Cricket legend Sunil Gavaskar on Wednesday slammed former England captain Nasser Hussain who has said that India’s previous cricket teams were easier to bully on the field than the current team led by Virat Kohli.
Gavaskar, popularly known as the Little Master, told Hussain that he would be very angry if cricketers of his generation were told that they “could have been bullied”. Gavaskar and Hussain got into an ‘on-air’ debate on ‘Sony’ over an article the former England captain wrote for a UK newspaper.
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In it, Nasser wrote that the earlier Indian teams were not as strong as a unit compared to this current team which has taken a 1-0 lead over England in the current series.
Former India captain Gavaskar asked ‘on-air’ Hussain, ‘You said this Indian team cannot be ‘bullyed’ while the previous generation teams could. Talking about the previous generation, can you tell which generation? And what exactly is meant by ‘bully’?’
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Hussain tried to explain what he meant in his article, but what Gavaskar understood was no different. Hussain said, ‘I just think that the previous Indian teams say ‘no, no, no’ to aggression, but what Kohli has done is showing double aggression.
Hussain said, ‘I saw a glimpse of it in Sourav Ganguly’s team and he started, which Virat Kohli is continuing. Even when Virat was not in the team (returned home on paternity leave on Australian tour), Ajinkya (Rahane) dominated the Australian team.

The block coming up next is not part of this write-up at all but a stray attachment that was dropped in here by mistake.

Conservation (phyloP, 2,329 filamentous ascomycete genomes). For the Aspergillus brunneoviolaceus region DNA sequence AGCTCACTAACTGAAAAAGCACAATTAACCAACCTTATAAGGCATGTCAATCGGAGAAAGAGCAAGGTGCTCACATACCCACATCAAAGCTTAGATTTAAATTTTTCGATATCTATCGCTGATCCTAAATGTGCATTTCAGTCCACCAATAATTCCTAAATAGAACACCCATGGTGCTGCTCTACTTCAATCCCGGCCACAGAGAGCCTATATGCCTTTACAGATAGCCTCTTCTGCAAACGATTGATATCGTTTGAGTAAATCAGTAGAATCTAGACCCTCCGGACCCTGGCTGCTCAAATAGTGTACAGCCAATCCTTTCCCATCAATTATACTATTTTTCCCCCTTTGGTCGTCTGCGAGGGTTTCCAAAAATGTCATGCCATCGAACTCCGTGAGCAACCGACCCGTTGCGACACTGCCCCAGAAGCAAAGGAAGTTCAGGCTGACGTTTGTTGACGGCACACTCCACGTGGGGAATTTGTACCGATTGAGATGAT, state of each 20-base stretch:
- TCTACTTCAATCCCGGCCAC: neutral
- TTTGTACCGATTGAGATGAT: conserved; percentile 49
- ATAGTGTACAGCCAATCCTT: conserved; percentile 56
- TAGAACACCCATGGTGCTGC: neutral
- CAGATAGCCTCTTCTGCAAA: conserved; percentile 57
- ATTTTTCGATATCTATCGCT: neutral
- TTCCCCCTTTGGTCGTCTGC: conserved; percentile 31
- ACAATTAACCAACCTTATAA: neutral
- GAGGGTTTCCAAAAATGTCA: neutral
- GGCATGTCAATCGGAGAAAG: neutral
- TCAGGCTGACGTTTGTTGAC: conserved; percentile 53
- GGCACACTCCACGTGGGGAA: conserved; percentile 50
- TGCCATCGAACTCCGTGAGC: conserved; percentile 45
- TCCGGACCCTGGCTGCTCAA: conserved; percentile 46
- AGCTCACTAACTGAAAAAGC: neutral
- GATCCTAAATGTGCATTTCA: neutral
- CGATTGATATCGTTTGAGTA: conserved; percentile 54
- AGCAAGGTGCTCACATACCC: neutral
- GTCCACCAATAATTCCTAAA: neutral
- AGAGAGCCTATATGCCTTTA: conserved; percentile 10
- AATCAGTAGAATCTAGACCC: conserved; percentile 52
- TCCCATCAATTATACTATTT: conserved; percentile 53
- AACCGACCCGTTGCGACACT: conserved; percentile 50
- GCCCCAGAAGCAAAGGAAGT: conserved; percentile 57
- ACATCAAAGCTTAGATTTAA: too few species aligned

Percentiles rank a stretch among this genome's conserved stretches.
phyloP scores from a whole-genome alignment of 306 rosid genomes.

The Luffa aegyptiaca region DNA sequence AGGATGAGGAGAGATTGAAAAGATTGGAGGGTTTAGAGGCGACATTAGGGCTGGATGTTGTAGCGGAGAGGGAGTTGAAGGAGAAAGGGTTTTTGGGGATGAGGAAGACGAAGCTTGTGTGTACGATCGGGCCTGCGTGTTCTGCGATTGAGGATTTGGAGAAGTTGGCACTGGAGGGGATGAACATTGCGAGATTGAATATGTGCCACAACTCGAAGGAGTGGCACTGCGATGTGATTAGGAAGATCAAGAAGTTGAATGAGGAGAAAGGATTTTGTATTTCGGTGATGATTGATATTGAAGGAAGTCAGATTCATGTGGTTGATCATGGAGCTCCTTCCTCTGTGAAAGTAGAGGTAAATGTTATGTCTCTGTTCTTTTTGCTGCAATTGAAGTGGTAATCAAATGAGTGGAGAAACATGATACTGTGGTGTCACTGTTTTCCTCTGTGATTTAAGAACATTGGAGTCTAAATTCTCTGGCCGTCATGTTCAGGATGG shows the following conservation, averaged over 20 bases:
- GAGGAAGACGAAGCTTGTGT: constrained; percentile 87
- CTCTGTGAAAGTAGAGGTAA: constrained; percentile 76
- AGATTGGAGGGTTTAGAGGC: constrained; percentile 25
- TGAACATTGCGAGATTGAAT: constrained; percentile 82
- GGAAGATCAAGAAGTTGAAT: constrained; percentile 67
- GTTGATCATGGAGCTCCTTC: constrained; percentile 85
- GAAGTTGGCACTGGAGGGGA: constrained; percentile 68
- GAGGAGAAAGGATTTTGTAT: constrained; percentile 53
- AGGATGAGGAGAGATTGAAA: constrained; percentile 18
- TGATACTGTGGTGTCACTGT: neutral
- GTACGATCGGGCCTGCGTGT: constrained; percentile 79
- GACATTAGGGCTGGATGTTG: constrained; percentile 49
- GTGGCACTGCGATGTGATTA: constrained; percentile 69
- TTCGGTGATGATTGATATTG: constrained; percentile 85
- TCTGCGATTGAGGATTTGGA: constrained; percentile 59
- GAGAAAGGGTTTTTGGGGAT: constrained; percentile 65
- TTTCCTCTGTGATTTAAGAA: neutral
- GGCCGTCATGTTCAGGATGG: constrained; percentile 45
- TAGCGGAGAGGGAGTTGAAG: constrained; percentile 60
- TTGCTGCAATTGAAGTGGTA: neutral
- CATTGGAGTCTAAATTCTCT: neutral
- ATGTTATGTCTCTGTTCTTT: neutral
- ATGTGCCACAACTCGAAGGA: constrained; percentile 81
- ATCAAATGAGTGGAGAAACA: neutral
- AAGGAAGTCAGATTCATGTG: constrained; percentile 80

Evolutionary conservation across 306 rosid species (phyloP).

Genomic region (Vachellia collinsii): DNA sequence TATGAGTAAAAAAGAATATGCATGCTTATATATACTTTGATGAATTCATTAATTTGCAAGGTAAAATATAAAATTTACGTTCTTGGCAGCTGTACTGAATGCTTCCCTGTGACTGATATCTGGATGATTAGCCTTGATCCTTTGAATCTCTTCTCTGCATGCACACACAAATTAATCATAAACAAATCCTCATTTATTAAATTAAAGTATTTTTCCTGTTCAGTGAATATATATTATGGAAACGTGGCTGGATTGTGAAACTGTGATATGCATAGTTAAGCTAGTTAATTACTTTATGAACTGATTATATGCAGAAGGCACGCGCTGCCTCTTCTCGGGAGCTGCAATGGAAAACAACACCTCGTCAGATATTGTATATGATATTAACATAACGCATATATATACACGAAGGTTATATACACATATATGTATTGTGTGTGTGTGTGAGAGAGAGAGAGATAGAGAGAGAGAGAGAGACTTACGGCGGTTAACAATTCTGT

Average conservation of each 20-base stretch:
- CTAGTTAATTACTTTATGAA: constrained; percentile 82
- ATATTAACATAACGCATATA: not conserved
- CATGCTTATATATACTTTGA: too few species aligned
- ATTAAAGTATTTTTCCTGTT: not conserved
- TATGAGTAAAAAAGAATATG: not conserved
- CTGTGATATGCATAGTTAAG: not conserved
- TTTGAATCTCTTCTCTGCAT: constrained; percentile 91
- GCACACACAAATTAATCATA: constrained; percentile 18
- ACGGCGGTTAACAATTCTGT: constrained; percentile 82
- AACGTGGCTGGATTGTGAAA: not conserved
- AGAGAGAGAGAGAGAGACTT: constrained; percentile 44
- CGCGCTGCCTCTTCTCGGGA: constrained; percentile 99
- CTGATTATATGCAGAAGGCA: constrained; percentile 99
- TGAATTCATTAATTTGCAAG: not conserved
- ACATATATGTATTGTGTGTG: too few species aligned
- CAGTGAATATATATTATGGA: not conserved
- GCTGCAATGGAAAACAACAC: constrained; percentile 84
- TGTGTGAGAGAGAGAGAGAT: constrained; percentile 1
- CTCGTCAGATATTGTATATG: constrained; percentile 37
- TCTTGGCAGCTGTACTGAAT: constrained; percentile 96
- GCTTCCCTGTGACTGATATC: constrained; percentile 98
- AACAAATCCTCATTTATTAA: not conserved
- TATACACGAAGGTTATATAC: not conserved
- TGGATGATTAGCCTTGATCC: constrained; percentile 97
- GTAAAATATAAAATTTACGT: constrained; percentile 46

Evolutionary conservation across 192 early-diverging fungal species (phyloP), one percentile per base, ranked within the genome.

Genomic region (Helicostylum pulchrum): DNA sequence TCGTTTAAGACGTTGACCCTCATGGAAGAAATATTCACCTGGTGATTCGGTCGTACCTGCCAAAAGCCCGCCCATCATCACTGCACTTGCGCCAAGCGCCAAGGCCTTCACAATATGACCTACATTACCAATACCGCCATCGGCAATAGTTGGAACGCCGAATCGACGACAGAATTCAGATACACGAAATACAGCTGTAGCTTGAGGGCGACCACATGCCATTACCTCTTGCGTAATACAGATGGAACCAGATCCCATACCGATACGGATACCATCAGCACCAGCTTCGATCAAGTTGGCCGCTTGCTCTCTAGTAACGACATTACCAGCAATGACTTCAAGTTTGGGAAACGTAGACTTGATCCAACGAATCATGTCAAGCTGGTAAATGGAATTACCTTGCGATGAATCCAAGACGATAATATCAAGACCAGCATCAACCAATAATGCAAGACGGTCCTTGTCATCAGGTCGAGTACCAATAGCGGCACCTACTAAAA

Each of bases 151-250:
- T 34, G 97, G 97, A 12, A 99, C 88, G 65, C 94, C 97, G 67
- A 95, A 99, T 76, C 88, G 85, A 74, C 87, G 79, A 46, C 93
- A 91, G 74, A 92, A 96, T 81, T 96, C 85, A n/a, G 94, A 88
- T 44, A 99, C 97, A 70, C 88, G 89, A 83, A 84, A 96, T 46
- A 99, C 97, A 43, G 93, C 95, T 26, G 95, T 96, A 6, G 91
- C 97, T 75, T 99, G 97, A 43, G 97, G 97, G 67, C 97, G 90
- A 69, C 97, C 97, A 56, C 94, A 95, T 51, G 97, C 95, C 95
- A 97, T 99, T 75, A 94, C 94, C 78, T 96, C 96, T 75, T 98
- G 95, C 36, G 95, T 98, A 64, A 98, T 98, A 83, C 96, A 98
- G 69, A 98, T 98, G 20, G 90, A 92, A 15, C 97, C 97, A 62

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Gavaskar rubbished Hussain’s claims with some data. “But when you say the teams of the previous generation were ‘bullied’, I don’t think so,” he said. I will be very angry if my generation is called ‘bullying’. If you look at the record, we won in 1971 which was my first tour of England.
“We had internal problems in 1974 so we lost 0-3. In 1979 we lost 0-1, it could have been 1-1 if we had chased down the target of 438 at the Oval (India were 429 for eight when the match was drawn).’
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Gavaskar said, ‘In 1982 we lost 0-1. In 1986 we won 2-0 which we could have won 3-0. So I don’t think our generation could have been ‘bullyed’. ‘
Gavaskar said that being aggressive doesn’t mean that you have to answer at the opponent’s face, he said without mentioning Kohli’s name, ‘I don’t think being aggressive means you always have to answer on the opponent’s face it happens. You can show passion, you can show commitment to your team without shouting after every fall.